We Build the Future
ALL of us who have followed the career of Mrs. Anne Morrow Lindbergh respect her literary accomplishments, her bravery and intelligence. Yet, because of her success in giving literary form to romantic adventure, her latest book, The Wave of the Future, is perhaps being questioned less seriously than it deserves. The author disarms criticism by urging the reader not to regard her as ‘a specialist in history, economics or foreign affairs.'
Is the future a wave, as Mrs. Lindbergh describes it in her ‘Confession of Faith’? Is it something outside of us which will sweep over us? Is there ‘no fighting it’? Are we ‘just children who could not fight against the gigantic roller that loomed up ahead suddenly’? The helpless determinism imposed by the use of these word pictures strikes at the root of Christian ethics. Our civilization has been built upon the conviction that the future is what we, each one of us, make it. The future of humanity is built out of many creative acts; we all participate in the shaping of it.
The bewilderment Mrs. Lindbergh seems to feel in the face of the future which she cannot comprehend results in her passive acceptance of all change. ‘There is no sin,’ she tells us, ‘punished more implacably by nature than the sin of resistance to change. . . . To resist change is to sin against life itself.’ In comparison with this sin, persecution, aggression, rape, and war sink into insignificance. They are sins too, to be sure, but they merely constitute the ‘scum of the wave.’
But is not much of life resistance to change? Surely it depends upon the direction of the change whether it is a ‘sin’ to resist it. To have resisted the change which was threatened in the assault of the Turks upon Vienna was surely no ‘sin,’ or the change which was resisted by the heroes of Thermopylae. On the other hand, Pilate’s rejection of Christ was a sin, if we accept the Christian view. This ‘if’ is all-important. It shows that sin has meaning only in relation to the ideas we value. The mere fact that the Nazis represent change tells us nothing about whether or not we ought to oppose them.
Are Hitler & Co. — that is to say, Hitler and all those marching under his banner, from Stalin to the men of Vichy and the Bund in the bargain — simply the scum of the wave? Are they but the ‘evil associates’ of ‘great ideas,’ as Mrs. Lindbergh would have us believe? What are these great ideas ? Unfortunately she never gives us even an inkling of what they may be. Presumably she herself is not sure. She feels a wave coming and she is frightened. No one can blame her for that; the spectacle of a world dominated by Hitler is terrifying. But that does not mean that we have to accept the changes which the dictators seek to bring about. For they are clearly the most extensive reactionary movement known to us in history. Far from supporting Mrs. Lindbergh’s notion, the facts show us that the dictators would throw mankind back into feudalism. Tyranny is nothing new. The Führer principle is an attempt to disguise the reintroduction of the feudal system in which serfs were bound to their lord by unquestioning loyalty. Is it not characteristic that this neofeudalism is strongest in those lands which still contain many feudal remnants — Germany, Italy, Spain, Russia, and Japan?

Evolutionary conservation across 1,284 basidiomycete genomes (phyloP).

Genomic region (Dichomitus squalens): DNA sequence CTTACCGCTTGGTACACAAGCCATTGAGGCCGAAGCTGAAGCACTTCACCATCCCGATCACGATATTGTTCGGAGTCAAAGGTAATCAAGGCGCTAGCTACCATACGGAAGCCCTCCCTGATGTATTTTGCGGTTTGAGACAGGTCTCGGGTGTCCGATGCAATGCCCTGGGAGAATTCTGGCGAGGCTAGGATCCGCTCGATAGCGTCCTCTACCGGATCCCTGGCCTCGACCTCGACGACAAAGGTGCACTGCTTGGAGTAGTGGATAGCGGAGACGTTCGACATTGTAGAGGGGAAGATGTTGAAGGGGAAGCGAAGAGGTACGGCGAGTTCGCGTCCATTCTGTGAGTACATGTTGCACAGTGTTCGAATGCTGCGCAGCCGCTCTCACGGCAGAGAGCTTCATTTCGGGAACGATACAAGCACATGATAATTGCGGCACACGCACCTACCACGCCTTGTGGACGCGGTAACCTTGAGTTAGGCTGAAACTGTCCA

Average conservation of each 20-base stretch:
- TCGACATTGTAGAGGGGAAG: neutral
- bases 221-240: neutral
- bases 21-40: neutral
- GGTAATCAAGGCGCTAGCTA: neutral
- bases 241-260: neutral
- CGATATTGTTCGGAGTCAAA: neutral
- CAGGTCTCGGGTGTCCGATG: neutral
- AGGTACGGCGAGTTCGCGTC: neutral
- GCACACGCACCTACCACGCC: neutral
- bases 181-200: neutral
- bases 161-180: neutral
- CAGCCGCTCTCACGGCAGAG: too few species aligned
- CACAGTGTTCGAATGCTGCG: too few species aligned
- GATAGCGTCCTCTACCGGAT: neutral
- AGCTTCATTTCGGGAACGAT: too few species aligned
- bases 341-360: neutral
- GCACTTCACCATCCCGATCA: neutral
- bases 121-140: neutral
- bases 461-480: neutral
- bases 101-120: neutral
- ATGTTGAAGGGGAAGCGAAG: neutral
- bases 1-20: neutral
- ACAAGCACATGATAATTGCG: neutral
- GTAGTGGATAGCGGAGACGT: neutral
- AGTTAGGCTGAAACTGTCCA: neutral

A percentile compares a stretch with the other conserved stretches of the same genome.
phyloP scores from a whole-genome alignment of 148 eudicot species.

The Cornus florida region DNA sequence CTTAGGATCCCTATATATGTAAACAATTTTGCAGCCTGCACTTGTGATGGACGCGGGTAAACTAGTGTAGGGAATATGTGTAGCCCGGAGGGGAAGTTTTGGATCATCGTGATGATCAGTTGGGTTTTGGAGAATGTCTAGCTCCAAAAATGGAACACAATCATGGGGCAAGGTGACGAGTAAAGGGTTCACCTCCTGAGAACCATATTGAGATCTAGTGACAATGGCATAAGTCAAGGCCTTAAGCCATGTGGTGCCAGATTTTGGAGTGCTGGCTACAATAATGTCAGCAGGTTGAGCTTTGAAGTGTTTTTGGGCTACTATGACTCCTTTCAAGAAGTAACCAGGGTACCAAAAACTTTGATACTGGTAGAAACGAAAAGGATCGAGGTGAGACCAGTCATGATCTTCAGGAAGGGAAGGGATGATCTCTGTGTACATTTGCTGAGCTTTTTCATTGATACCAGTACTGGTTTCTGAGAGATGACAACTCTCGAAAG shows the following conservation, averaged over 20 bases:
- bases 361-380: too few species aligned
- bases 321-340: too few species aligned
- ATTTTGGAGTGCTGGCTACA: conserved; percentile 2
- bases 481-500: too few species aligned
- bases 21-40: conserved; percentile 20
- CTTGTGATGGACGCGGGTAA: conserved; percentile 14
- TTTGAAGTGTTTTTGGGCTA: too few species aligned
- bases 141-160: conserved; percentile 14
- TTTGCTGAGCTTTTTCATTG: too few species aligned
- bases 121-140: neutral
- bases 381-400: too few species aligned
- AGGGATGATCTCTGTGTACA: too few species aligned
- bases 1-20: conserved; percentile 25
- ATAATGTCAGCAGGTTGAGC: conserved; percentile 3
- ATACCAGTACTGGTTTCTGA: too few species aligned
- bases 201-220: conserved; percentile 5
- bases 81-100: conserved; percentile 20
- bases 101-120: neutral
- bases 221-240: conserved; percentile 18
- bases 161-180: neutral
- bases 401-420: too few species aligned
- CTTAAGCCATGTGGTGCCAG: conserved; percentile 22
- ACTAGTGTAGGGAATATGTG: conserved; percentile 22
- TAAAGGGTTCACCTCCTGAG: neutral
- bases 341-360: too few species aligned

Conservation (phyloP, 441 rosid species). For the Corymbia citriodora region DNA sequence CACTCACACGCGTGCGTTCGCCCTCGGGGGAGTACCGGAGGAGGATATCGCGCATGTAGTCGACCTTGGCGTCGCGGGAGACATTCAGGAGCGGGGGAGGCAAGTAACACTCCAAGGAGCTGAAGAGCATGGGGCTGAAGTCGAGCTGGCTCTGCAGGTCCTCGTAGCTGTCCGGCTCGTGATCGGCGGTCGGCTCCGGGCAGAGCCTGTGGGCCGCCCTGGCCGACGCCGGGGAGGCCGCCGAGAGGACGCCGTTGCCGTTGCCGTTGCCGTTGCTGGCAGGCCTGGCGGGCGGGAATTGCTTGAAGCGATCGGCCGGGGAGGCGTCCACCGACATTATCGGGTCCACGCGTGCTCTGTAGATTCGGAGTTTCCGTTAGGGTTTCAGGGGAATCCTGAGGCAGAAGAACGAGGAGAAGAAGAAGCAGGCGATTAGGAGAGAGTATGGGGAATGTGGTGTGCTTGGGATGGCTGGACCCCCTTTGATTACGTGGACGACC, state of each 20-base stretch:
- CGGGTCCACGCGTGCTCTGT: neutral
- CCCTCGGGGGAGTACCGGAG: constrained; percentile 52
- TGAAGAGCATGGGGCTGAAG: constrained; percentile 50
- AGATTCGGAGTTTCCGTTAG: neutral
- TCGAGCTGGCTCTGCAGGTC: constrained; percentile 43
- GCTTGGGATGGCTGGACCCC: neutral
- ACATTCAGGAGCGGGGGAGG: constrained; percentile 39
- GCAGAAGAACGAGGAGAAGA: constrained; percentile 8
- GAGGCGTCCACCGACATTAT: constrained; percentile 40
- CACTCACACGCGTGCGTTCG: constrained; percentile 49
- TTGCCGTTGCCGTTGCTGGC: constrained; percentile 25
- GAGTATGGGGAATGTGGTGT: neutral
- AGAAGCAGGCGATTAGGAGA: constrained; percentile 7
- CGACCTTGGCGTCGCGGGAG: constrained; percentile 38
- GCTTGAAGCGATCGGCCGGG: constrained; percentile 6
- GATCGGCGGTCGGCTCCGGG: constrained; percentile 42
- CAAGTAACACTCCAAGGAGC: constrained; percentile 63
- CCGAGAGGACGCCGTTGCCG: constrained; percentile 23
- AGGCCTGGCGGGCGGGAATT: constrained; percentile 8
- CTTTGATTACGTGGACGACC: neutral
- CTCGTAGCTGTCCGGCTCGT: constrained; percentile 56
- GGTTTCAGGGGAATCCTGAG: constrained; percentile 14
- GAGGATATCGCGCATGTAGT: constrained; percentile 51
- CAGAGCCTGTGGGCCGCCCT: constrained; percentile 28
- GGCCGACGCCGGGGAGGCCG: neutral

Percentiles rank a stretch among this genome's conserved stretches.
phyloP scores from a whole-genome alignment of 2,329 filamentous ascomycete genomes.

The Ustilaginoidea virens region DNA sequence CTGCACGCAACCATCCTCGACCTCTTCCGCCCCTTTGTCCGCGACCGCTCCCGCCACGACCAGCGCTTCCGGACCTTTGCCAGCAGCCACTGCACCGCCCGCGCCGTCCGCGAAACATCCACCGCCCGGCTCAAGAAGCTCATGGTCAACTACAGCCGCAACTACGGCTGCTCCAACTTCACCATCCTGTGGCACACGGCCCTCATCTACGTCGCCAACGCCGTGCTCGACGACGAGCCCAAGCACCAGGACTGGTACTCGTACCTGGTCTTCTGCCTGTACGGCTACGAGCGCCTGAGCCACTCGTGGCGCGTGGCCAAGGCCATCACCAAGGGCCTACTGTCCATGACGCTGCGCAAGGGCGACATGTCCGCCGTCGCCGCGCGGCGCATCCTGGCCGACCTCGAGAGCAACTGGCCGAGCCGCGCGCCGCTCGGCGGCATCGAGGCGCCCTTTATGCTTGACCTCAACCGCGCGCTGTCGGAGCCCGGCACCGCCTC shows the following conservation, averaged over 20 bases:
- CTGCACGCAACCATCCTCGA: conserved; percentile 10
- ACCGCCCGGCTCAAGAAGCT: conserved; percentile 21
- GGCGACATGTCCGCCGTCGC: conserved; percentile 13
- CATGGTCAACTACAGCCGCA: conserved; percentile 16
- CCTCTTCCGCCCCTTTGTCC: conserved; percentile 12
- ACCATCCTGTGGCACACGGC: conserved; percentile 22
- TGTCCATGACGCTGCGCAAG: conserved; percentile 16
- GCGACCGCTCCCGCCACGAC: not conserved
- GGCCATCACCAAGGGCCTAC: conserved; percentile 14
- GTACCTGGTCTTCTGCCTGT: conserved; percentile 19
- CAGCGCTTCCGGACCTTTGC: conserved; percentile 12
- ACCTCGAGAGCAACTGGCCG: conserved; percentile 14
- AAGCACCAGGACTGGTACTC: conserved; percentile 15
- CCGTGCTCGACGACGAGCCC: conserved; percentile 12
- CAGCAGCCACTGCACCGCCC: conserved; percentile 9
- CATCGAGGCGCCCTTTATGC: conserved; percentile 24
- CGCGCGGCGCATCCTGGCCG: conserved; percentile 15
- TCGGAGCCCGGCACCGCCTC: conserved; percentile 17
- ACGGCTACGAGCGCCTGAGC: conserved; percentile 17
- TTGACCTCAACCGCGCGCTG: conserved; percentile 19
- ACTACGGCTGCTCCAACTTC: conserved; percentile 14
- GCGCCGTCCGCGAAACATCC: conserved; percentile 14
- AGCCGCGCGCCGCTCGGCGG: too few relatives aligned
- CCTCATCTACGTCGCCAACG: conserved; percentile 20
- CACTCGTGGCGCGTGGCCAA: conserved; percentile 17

Mrs. Lindbergh would label the dictators ‘part of a vast revolution,’ but was not Napoleon also ‘part of a vast revolution’? Were the British wrong in resisting him? Or were they right in asking the vital question: ‘Is this still the revolution? Or have ideas been turned into tools of oppression and force? Is this still a forward march, or is it terrified reaction?’ Not to make this vital distinction is romantic vagueness, the emotionalism of Weltschmerz. It is a very common confusion of historical perspective, and one assiduously promoted by the dictators, to term their movements an ‘ inevitable revolution.’ But these historical analogies are not well worked out; for, if there is any comparison between the French Revolution and our own time, the Dantons and the Robespierres find their counterpart in the Trotskys, the Liebknechts, and the Lenins, and just as the reaction triumphed over them in the person of Napoleon Bonaparte, so reaction has triumphed over revolutionary socialism in the persons of Stalin, Mussolini, and Hitler. This may be the analogy; we cannot be sure about it.
We cannot be sure, because it is not yet clear what the direction of revolutionary socialism has been. That our industrial society is increasingly socialized, only a blind man could deny. Was revolutionary socialism, such as developed in Russia and Germany after the war, a part of that development? Very probably. But was it a change in the right direction? Who could be sure? Historical analogies are very dangerous, particularly when drawn with contemporary events in mind. The world around us is a world hard to see in perspective.
Both the French and the Russian revolutionaries saw themselves as fighting for democracy. They did not know how to achieve their ends, and hence were overtaken by a bloody reaction, followed by imperial aggression. Mrs. Lindbergh, not recognizing the present as a reactionary phase, would like to clinch her argument by juxtaposing ‘the old world of England, France and the United States to the new world of fascist Europe.’ By putting it that way, she neglects the powerful forces working in the right direction here. She forgets that the only places where a man today can say and discuss freely what he thinks Marx, Lenin, Mussolini, and Hitler mean are England and the United States. What, then, about the new world of the United States? How can we build it, as she herself wishes us to do, if we accept her counsel of not resisting the fascist reaction and its corruption of the future?